2. Be Polite

Though it’s a frustrating situation, it’s important to always stay calm and polite with the agent helping you out, whether in person or on the phone. It’s not their fault and anything they’re telling you ‘no’ to is likely company policy and outside of their control.

For polite customers, they may be willing to offer more accommodations and waive fees as in their rights, but they won’t go through the effort for customers that are rude. Even when you are stressed, it’s important to remember that they are just as flustered and stressed about the problem as you are and that they will often try and do their best to help.

3. Pay Attention to the Times

Though most airport agents are trustworthy, it is sometimes a part of the airline’s guidelines to push for a later date than you may want. While you are talking to the agent, look up flights yourself to see if you find any sooner than what they are offering.

While you still want to be polite, it’s important to stay firm on when you can leave and give examples of flights you could take. Otherwise, the airline may try to save money by giving you a flight that’s days out.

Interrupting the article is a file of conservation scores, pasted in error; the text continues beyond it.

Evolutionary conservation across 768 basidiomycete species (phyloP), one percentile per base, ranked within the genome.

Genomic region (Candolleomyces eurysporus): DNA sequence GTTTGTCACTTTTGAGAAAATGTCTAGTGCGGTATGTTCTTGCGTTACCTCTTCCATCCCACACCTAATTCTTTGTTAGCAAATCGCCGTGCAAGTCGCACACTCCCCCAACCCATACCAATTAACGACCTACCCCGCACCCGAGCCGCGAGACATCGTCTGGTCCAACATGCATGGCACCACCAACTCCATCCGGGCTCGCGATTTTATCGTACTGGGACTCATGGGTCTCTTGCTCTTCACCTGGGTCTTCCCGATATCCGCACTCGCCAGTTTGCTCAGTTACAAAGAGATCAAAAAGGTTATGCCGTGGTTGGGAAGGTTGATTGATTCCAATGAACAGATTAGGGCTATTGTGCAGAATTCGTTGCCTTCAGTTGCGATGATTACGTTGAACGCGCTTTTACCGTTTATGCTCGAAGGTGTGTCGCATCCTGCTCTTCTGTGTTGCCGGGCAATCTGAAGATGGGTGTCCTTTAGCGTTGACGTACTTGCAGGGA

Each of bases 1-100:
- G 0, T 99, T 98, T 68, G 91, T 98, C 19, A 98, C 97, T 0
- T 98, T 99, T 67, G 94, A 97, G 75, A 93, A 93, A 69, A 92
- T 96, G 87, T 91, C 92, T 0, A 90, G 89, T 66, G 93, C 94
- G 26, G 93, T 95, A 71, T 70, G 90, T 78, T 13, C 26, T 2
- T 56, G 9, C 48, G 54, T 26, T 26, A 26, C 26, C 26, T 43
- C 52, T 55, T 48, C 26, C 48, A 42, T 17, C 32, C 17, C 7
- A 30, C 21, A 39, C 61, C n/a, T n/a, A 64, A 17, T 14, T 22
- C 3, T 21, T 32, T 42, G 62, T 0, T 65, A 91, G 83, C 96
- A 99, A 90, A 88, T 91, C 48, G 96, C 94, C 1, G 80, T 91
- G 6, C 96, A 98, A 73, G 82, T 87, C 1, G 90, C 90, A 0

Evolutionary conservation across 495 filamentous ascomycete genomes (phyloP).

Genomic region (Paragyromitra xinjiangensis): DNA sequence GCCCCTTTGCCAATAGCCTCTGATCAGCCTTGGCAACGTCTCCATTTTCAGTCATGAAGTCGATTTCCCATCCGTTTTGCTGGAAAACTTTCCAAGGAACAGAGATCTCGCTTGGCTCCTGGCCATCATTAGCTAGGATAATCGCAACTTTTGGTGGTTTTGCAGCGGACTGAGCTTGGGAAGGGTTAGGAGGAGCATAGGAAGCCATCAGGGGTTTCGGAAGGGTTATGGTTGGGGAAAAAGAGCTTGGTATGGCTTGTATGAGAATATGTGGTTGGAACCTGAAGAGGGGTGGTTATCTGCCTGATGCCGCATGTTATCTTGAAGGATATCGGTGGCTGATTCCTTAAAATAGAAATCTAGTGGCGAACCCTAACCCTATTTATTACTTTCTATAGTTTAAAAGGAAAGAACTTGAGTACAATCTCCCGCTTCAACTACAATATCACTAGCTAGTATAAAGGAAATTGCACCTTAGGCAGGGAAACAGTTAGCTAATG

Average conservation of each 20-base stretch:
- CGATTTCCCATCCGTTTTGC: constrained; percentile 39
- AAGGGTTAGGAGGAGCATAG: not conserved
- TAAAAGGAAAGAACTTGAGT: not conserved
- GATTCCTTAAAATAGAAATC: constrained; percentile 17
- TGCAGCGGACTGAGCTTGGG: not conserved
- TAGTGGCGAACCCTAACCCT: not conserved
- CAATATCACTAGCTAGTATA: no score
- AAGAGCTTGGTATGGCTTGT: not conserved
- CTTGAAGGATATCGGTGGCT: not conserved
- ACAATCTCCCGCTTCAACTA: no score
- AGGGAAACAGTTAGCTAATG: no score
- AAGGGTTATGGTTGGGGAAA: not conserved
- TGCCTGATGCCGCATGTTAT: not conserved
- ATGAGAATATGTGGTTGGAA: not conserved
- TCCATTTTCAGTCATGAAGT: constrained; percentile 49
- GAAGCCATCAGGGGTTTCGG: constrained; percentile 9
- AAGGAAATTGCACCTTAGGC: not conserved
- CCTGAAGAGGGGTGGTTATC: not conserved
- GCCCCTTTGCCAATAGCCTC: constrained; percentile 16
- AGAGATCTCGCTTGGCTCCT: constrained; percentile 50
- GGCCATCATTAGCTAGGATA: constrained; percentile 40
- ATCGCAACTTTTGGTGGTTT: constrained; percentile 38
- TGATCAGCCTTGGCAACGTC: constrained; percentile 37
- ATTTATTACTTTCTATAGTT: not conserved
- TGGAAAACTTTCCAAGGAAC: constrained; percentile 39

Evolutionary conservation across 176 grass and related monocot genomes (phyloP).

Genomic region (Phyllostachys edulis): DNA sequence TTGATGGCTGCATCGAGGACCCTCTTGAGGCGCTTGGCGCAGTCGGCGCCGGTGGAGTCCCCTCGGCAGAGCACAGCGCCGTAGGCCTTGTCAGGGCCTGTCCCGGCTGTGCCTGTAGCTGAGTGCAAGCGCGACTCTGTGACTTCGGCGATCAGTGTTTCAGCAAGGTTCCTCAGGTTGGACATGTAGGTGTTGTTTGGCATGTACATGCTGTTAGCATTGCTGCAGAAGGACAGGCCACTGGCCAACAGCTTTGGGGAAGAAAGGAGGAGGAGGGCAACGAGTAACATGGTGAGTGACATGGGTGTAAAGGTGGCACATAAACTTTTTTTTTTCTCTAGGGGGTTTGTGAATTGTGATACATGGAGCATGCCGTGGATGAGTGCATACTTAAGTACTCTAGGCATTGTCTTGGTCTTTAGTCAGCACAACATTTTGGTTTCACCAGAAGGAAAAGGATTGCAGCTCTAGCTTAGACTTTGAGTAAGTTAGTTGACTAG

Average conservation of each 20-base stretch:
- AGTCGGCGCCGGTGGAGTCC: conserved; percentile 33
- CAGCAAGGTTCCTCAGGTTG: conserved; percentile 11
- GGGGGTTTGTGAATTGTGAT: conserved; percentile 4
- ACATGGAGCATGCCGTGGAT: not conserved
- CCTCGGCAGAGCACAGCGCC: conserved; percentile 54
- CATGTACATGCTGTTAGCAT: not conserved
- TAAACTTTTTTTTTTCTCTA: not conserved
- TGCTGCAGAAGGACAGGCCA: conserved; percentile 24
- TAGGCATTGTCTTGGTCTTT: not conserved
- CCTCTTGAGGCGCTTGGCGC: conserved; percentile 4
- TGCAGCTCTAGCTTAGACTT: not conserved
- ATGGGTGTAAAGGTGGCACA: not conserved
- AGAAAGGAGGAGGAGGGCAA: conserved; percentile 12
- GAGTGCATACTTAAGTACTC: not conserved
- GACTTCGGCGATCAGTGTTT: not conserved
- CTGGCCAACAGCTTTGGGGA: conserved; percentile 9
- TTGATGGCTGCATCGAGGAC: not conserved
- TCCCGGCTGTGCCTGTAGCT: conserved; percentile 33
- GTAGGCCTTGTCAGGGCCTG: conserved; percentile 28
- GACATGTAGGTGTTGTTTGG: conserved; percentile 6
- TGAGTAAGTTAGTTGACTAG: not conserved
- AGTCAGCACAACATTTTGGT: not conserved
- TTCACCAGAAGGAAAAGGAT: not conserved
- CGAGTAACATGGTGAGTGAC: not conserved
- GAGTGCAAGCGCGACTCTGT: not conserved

4. Explain the Reason Behind Why You Were Late

Most companies require some reasoning for why you are late before they’ll offer any deals, discounts, or reimbursements. If you were late because of factors outside of your control, companies are more likely to reimburse you than if you missed your flight due to just being late or traffic. This is due to a rule known as the “Flat Tire Rule”.

It’s always a good idea to try and explain the reason why you were late to the agent. They may be able to help you out more and arrange what you need to get on the next flight.

What is the Flat Tire Rule and What Incidences Count?

While not every airline company has a Flat Tire Rule, most of them do have some version of it. There may be exceptions such as with more budget companies. The Flat Tire Rule is an unwritten rule for the most part but is pretty standard across more reputable airplane companies.

This rule basically applies to passengers that miss flights due to factors outside of their control. A flat tire on your vehicle is one of the main examples, hence the name. However, medical emergencies and accidents also count. Traffic often doesn’t count towards the Flat Tire Rule, as that is something you can plan for.

Since these policies are not directly stated, it’s hard to know what exactly counts for each airline. Most major companies try to make the flights as painless as possible for their passengers and will offer some sort of accommodation if you have a reasonable excuse. Unfortunately, it’s just not very clear on when this is, or what the accommodations entail.

What Are the Fees for Missing Flights?